Polls show that a majority of Americans want a comprehensive immigration reform bill that includes all the tenets outlined by Tallent’s former employer, more border security and a path to citizenship. Advocates include business leaders (see Mark Zuckerberg’s recent immigration hackathon), who believe such a bill would be economically advantageous, and religious organizations. Perhaps a piecemeal approach will appeal to Republicans in the House, but can Tallent make it appeal to voters?
Read Next: David Mizner on why hunger strikes are erupting around the world.
The South African Constitution minces no words regarding access to medical care.
“Everyone has the right to have access to health care services, including reproductive health care,” the document declares, adding that: “The state must take reasonable legislative and other measures, within its available resources, to achieve the progressive realization of each of these rights.”
At a time when the United States is engaged in an archaic debate over whether to even try and provide universal access to health care, most other countries well understand the absurdity of conditioning access to basic human needs—including access to healthcare, housing and education—on the ability to pay.
That understanding was championed by Nelson Mandela, whose life and legacy is being honored this week by President Obama, members of Congress and leaders from around the world. Fittingly, the memorials for Mandela will coincide with this week’s sixty-fifth anniversary of the adoption (on December 10, 1948) by the United Nations General Assembly of the Universal Declaration of Human Rights—a document that the former South African president revered as a touchstone for nation building and governing.
Mandela, a lawyer by training and a student of constitutions, steered South Africa toward a broad understanding of human rights. When his country adopted its Constitution in 1996, he announced that “the new constitution obliges us to strive to improve the quality of life of the people. In this sense, our national consensus recognizes that there is nothing else that can justify the existence of government but to redress the centuries of unspeakable privations, by striving to eliminate poverty, illiteracy, homelessness and disease. It obliges us, too, to promote the development of independent civil society structures.”
There are many reasons to honor Mandela. And there is much to be borrowed from his legacy.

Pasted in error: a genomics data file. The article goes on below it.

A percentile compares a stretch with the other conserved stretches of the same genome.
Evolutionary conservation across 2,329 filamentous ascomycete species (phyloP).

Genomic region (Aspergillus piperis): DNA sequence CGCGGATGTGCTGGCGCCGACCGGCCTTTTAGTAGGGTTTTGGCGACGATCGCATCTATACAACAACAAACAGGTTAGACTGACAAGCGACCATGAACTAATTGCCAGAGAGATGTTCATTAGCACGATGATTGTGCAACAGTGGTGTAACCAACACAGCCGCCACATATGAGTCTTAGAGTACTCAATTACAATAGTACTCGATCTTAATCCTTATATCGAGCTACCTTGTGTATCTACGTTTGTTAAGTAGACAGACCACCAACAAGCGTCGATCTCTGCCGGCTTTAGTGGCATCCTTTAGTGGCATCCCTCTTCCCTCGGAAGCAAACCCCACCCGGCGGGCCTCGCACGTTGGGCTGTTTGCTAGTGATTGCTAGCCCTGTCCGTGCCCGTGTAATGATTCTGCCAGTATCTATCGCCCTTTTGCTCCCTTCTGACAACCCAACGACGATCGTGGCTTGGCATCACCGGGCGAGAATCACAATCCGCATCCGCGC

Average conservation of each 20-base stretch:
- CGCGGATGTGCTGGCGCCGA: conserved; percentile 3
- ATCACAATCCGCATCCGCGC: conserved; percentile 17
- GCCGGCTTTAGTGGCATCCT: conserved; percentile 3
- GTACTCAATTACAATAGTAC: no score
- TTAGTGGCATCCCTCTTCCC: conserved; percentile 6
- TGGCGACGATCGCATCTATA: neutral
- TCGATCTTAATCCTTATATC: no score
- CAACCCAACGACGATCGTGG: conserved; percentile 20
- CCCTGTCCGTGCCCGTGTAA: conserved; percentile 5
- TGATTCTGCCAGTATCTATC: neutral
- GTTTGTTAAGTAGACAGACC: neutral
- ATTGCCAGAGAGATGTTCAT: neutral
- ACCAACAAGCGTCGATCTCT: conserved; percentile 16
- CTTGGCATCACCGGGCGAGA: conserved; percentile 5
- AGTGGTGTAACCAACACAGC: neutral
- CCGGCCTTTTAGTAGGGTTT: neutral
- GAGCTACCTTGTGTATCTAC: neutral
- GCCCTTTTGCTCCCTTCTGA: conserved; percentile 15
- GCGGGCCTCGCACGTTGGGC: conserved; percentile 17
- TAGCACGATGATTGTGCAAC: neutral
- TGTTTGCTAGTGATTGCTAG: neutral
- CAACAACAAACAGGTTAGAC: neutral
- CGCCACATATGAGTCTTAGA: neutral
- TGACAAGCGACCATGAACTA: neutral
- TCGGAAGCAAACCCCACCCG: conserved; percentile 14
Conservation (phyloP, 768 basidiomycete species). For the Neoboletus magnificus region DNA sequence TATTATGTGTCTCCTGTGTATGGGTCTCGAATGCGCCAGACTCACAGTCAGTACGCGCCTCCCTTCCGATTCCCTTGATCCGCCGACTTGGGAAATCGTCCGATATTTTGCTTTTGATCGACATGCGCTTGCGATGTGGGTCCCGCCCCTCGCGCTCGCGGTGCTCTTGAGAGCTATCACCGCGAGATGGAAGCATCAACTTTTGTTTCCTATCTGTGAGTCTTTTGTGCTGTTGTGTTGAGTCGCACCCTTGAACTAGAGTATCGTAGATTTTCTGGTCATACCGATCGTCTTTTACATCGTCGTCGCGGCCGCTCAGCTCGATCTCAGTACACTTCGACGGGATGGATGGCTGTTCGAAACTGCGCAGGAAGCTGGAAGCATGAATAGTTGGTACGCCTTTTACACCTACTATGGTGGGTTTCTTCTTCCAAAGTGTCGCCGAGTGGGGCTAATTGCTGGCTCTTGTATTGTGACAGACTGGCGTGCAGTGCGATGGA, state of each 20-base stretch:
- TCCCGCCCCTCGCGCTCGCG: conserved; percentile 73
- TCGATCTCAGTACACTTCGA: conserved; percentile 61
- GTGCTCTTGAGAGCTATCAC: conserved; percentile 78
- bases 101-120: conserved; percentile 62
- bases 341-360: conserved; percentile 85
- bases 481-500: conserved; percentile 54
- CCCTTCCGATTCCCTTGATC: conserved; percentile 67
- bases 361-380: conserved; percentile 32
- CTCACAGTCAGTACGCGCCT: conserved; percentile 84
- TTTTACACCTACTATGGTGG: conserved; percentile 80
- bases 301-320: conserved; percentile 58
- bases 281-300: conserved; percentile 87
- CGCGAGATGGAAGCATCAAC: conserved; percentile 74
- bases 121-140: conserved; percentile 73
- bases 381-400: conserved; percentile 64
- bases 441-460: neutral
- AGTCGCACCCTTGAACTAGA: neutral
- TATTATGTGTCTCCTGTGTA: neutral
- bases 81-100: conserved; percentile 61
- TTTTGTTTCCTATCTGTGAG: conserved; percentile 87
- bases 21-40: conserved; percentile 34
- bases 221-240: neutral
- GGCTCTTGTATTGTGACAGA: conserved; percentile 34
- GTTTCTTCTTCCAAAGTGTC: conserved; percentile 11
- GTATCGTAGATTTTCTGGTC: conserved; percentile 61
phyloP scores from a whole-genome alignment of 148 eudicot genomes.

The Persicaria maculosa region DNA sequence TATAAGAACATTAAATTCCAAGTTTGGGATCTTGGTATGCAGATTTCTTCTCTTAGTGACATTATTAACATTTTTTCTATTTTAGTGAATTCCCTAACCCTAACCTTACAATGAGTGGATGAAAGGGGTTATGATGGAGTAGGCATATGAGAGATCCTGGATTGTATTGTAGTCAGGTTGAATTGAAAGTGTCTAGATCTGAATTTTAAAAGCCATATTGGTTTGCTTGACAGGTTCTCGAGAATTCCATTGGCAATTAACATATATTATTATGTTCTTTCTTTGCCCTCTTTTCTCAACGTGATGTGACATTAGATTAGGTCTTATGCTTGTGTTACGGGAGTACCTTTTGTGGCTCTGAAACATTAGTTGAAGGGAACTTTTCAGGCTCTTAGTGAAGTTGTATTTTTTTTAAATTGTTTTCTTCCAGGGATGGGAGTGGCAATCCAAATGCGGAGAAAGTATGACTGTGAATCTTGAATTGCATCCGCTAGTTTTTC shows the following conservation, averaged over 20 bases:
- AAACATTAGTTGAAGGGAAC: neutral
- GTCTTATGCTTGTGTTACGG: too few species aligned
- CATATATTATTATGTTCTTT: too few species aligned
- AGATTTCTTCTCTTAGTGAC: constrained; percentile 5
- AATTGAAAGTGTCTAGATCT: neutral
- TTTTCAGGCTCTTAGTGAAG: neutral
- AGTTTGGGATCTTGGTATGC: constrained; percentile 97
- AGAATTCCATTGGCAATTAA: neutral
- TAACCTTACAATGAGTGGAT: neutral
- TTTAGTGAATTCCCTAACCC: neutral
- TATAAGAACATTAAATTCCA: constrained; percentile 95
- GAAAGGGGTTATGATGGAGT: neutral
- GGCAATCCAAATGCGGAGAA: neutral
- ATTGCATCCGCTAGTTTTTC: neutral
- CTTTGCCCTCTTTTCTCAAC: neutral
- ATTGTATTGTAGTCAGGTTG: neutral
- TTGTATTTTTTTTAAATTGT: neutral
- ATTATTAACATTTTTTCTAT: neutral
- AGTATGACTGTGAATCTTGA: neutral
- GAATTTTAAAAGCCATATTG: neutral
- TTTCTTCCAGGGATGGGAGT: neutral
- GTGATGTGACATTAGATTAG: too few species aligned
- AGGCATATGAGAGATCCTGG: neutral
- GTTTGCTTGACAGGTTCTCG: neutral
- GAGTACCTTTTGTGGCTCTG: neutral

But it is absolutely vital, as we focus on this man, to recall his wise words with regard to human rights—and the role that government had in assuring access to those rights.
Mandela embraced the great vision of the twentieth-century idealists who, at the end of World War II, recognized a responsibility to address the inequality that fostered fear, hatred and totalitarianism. It was an American, Eleanor Roosevelt, who reminded Americans seventy years ago that “at all times, day by day, we have to continue fighting for freedom of religion, freedom of speech, freedom from fear, and freedom from want—for these are things that must be gained in peace as well as in war.”
President Franklin Roosevelt, with his 1941 “Four Freedoms” speech, had begun to scope out the broader definition of human rights, speaking not just of First Amendment liberties but also of a “freedom from want – which, translated into world terms, means economic understandings which will secure to every nation a healthy peacetime life for its inhabitants—everywhere in the world.”
After her husband’s death in 1945, Eleanor Roosevelt carried the vision forward in her dynamic role as the first chairperson of the United Nations Commission on Human Rights. She oversaw the development of the Universal Declaration of Human Rights, a document that affirmed: “Everyone, as a member of society, has the right to social security and is entitled to realization, through national effort and international co-operation and in accordance with the organization and resources of each State, of the economic, social and cultural rights indispensable for his dignity and the free development of his personality.”
The declaration also held out this promise: “Everyone has the right to a standard of living adequate for the health and well-being of himself and of his family, including food, clothing, housing and medical care and necessary social services, and the right to security in the event of unemployment, sickness, disability, widowhood, old age or other lack of livelihood in circumstances beyond his control.”
When the fiftieth anniversary of the Universal Declaration of Human Rights was celebrated in 1998, Mandela addressed the UN General Assembly.